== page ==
196.101 Ecology, Evolution and Behaviour15 credits
An introductory biology course on the way organisms react, adapt, and interact. The course investigates the relationships between genotype, phenotype and environment, and the diversity of life on Earth within a phylogenetic framework. The course includes an examination of the dynamic interactions within and between abiotic and biotic components of ecosystems, including a focus on the evolutionary ecology of behaviours such as foraging, mating, parenting, and cooperation.
An introduction to the biodiversity of New Zealand in a world context. This course considers the origins and relationships of New Zealand biota, species' distributions, adaptive features, behaviours and ecology, along with a consideration of characteristic New Zealand ecosystems. Practicals include compulsory field work.
The study of community and ecosystem ecology of animals, microbes and plants, including the roles that interactions amongst these organisms and their environments play in chemical cycling and the functioning of natural ecosystems. Complex ecological problems affecting ecosystem health will be explored and solutions discussed. Practical classes will involve a research project that develops statistical and writing skills.
Terrestrial ecology and the application to conservation biology, including evolutionary ecology, population biology, species interactions, community, ecosystem and landscape ecology. New Zealand and overseas case studies are considered throughout the course. An analytical approach is taken in the field trips and laboratory work including the use of statistics to test ecological hypotheses and to identify patterns in plant and animal distributions. There is one compulsory weekend field trip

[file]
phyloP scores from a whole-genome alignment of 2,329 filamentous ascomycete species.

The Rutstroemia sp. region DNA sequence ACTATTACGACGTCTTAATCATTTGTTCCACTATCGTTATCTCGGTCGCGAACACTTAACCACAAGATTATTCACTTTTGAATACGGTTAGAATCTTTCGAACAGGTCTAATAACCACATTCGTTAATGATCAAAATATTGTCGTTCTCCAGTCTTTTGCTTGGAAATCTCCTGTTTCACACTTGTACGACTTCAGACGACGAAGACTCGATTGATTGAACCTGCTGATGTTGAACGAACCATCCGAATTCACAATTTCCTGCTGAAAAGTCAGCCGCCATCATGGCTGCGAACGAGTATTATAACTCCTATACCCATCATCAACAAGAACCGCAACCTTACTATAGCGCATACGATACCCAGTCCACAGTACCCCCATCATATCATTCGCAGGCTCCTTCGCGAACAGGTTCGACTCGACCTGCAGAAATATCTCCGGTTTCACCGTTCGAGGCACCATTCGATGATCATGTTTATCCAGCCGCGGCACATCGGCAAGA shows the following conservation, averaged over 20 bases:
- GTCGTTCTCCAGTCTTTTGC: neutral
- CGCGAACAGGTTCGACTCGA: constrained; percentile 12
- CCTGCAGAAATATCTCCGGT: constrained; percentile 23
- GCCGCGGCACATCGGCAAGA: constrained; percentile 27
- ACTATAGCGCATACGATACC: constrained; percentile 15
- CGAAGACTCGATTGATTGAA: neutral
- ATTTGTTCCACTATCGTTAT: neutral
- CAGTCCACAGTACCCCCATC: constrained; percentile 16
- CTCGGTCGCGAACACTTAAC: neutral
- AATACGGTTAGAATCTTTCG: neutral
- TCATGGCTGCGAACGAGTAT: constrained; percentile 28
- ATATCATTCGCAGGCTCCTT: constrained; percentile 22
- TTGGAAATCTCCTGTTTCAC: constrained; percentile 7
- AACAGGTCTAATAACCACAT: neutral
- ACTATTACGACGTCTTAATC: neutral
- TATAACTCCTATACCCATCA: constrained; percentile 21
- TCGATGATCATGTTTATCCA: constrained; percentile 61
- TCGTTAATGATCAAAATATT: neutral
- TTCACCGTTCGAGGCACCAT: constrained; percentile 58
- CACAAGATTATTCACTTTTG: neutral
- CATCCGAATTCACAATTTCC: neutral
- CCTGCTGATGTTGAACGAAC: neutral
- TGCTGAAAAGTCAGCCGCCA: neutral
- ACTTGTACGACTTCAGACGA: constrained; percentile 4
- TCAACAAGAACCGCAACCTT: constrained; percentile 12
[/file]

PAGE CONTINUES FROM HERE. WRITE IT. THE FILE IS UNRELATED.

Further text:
This course focuses on terrestrial ecology, including evolutionary, population, community, ecosystem and landscape ecology, and the application of ecological theories to conservation biology. New Zealand and overseas case studies are considered throughout the course. An analytical approach is taken in the field trips and laboratory work, including the use of statistics to identify patterns in plant and animal distributions, test ecological hypotheses and the effect of conservation actions. The course consists of lectures, laboratory exercises and a compulsory two-day weekend field trip.
A general review of modern evolutionary biology and evolutionary theories, encompassing micro- and macro-evolution. The course centres on genetic and environmental processes that operate in natural populations and among species. It explores the history and development of evolutionary thinking, the origins and age of life on earth, and prehistoric biodiversity. Other topics include evolutionary changes in DNA, human evolution, origin of life, the nature of species and how species arise. Laboratory classes include a range of theoretical, practical and computing exercises in population genetics, phylogenetics and data management.